Gothic boxwood miniature
Gothic boxwood miniatures are small religious wood sculptures produced during the 15th and 16th centuries in today's Low Countries, at the end of the Gothic period of the emerging Northern Renaissance. They consist of intricate layers of reliefs rendered to nearly microscopic level; the miniatures are made from boxwood wood carvings. Buxus has a fine grain and high density suitable for detailed micro-carving. There are around 150 surviving examples; the majority are spherical beads, skulls, or coffins. The polyptychs are 10–13 cm in height. Most of the beads are 10–15 cm in diameter, designed so they could be held in the palm of a hand during personal devotion or hung from necklaces or belts as fashionable accessories. Boxwood miniatures were prized in the early 16th century, their iconography and utility can be linked to medieval ivory carvings, as well as contemporary illuminated miniatures, panel paintings, sculpture and engravings. They contain imagery from the life of Mary, the Crucifixion of Jesus, vistas of Heaven and Hell.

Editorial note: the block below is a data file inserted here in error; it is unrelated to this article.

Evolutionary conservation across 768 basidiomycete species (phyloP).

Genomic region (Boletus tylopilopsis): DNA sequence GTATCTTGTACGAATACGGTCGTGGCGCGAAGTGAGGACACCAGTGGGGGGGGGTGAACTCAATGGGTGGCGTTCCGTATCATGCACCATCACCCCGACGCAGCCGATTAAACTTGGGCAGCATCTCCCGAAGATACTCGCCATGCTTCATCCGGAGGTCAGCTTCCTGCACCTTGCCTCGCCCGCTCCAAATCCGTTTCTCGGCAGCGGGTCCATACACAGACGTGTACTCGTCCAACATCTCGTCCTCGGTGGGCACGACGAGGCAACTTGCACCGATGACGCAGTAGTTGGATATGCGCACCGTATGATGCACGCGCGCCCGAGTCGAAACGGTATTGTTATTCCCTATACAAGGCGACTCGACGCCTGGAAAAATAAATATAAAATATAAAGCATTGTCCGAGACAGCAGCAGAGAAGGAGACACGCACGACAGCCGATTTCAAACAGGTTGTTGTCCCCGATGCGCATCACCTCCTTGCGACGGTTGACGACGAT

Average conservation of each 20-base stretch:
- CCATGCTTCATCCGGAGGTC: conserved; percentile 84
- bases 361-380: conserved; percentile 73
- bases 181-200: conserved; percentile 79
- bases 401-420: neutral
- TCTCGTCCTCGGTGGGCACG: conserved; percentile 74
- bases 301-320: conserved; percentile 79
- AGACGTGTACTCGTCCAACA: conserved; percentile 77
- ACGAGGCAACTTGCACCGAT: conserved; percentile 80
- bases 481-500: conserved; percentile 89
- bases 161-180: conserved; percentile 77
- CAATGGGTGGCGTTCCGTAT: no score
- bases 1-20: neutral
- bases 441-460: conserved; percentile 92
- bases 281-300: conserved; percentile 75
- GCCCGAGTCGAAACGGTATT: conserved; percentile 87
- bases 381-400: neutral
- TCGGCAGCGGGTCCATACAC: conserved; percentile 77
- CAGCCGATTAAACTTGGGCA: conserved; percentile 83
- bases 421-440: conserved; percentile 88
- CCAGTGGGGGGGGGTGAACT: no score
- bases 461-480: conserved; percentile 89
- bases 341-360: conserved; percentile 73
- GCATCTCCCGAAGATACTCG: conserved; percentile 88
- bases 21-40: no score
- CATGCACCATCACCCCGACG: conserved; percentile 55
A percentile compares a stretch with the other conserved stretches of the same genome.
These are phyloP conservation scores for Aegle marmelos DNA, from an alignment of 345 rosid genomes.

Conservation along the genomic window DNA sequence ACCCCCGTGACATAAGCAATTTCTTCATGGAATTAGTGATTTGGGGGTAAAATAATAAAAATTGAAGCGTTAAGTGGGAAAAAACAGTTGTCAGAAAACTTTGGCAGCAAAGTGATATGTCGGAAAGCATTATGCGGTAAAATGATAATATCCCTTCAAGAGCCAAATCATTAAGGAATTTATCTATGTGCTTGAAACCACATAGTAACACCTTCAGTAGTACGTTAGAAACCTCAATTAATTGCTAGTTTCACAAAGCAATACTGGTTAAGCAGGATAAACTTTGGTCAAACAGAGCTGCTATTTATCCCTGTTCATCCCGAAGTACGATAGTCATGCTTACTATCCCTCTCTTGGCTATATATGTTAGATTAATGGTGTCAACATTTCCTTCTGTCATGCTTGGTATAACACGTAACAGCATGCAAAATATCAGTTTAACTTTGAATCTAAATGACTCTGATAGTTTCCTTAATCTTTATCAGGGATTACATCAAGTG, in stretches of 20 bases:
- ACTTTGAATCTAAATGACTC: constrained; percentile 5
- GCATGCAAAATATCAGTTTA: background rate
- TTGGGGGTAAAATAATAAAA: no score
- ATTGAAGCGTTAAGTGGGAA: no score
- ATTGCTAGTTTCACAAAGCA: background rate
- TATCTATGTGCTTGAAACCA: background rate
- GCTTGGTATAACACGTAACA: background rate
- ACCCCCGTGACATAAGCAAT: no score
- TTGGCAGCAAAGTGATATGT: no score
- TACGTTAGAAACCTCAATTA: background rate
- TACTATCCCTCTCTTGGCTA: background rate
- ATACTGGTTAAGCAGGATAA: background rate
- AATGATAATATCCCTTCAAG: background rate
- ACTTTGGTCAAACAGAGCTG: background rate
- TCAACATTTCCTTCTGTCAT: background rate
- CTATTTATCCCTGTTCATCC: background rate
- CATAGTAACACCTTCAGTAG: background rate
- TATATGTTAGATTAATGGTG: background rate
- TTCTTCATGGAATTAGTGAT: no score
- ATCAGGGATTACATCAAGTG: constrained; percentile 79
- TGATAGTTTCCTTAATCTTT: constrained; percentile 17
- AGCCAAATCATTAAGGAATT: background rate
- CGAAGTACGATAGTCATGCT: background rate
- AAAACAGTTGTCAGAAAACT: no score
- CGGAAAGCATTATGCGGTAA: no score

Each miniature's production required exceptional craftsmanship, some may have taken decades of cumulative work to complete, suggesting that they were commissioned by high-ranking nobles. A number of the miniatures appear to have come from a workshop led by Adam Dircksz, thought to have produced dozens of miniatures. Nothing is known about Dircksz or the artisans who produced the miniatures; some of the original owners can be identified from markings initials or coats of arms, emplaced by the sculptors. Important collections of boxwood miniatures are in the Art Gallery of Ontario, in the British Museum as part of the Waddesdon Bequest, at the Metropolitan Museum of Art, New York; because of their rarity and the difficulty in discerning their intricacy from reproductions, boxwood miniatures have not been as studied as other forms of Netherlandish visual art. Boxwood is a dense hardwood with fine grain, resistant to splitting and chipping—ideal for wood carving. In the 16th century, woodcut blocks used for woodblock printing were made of boxwood.